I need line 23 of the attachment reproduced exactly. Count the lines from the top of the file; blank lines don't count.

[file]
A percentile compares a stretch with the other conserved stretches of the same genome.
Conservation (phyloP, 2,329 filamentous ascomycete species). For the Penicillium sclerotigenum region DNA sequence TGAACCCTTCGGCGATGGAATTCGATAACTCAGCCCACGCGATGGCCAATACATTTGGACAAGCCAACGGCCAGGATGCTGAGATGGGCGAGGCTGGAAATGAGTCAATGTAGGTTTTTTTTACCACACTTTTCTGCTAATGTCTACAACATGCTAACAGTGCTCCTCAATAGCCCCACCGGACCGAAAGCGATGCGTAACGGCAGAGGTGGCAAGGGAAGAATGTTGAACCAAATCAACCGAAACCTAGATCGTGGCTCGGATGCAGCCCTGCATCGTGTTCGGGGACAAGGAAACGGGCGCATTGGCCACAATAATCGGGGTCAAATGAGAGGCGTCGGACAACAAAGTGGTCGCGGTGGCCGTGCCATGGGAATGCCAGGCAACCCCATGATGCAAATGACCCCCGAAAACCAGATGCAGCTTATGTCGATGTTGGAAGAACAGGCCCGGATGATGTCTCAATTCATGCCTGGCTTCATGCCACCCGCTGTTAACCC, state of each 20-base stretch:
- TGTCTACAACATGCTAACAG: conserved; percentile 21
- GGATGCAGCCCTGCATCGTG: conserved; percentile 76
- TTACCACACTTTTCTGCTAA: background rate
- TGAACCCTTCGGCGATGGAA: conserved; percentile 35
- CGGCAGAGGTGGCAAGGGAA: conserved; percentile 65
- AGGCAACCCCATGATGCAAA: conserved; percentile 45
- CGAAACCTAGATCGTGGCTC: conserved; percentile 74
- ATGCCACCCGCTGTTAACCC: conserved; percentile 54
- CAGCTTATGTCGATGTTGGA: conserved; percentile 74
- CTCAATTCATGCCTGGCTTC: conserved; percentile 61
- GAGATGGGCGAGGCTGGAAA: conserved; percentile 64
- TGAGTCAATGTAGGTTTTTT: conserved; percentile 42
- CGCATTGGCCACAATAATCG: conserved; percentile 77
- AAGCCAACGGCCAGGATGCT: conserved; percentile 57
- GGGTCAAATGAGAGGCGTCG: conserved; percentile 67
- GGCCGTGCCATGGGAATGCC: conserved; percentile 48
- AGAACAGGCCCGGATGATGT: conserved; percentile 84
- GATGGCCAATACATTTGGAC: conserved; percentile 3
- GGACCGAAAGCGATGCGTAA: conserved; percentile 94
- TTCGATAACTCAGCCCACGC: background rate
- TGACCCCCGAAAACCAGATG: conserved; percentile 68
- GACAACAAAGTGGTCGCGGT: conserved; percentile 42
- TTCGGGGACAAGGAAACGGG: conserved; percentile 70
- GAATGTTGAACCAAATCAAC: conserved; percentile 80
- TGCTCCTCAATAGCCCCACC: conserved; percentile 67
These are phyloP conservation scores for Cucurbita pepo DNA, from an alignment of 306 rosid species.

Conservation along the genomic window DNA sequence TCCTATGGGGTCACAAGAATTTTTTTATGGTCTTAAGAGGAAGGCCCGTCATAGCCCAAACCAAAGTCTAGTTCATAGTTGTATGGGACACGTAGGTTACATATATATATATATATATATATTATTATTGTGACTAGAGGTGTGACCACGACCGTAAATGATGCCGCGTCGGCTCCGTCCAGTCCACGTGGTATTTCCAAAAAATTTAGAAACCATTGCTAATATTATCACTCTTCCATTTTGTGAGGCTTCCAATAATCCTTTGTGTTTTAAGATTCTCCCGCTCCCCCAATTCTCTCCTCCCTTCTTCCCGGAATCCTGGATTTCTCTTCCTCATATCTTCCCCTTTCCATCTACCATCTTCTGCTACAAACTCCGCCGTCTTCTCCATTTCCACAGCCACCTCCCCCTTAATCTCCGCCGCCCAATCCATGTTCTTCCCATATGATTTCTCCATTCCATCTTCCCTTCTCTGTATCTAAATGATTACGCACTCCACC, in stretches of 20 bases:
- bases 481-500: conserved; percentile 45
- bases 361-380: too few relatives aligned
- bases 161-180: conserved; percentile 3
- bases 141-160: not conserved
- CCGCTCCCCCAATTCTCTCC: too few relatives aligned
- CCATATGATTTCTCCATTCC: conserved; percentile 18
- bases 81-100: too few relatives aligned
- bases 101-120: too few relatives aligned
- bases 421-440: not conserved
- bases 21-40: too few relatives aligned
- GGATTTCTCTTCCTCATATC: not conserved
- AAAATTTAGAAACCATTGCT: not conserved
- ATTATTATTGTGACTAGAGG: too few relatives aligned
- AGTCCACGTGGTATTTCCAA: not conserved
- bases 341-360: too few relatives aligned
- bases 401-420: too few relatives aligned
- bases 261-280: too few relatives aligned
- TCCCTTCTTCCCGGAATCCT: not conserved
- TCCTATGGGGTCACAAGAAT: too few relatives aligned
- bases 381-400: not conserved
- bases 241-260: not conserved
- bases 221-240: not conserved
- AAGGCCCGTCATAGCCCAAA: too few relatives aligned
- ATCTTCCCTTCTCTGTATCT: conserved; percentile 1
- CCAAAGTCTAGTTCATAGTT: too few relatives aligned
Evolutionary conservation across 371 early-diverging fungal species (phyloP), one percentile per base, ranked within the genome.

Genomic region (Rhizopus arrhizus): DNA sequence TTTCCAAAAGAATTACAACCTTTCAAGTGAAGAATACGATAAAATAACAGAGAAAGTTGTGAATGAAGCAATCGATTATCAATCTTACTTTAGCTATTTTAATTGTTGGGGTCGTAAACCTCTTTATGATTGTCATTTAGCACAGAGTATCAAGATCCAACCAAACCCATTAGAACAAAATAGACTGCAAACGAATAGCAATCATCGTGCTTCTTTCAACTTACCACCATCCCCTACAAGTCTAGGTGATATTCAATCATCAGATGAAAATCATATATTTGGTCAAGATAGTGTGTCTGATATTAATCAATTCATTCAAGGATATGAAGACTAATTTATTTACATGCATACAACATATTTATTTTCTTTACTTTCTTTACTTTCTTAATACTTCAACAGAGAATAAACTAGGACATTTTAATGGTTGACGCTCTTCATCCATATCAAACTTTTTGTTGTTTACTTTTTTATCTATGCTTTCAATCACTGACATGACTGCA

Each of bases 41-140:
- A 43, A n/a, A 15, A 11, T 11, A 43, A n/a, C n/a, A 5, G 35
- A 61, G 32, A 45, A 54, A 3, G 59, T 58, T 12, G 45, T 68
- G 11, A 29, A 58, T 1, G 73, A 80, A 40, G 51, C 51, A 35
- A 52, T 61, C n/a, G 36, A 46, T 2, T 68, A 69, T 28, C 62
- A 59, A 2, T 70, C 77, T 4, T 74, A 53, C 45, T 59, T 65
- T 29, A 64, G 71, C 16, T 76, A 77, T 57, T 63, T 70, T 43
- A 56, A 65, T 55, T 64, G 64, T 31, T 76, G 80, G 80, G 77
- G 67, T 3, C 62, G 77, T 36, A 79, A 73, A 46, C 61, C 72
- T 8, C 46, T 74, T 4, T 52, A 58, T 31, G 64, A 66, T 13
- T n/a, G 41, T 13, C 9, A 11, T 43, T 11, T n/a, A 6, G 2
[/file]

- TGACCCCCGAAAACCAGATG: conserved; percentile 68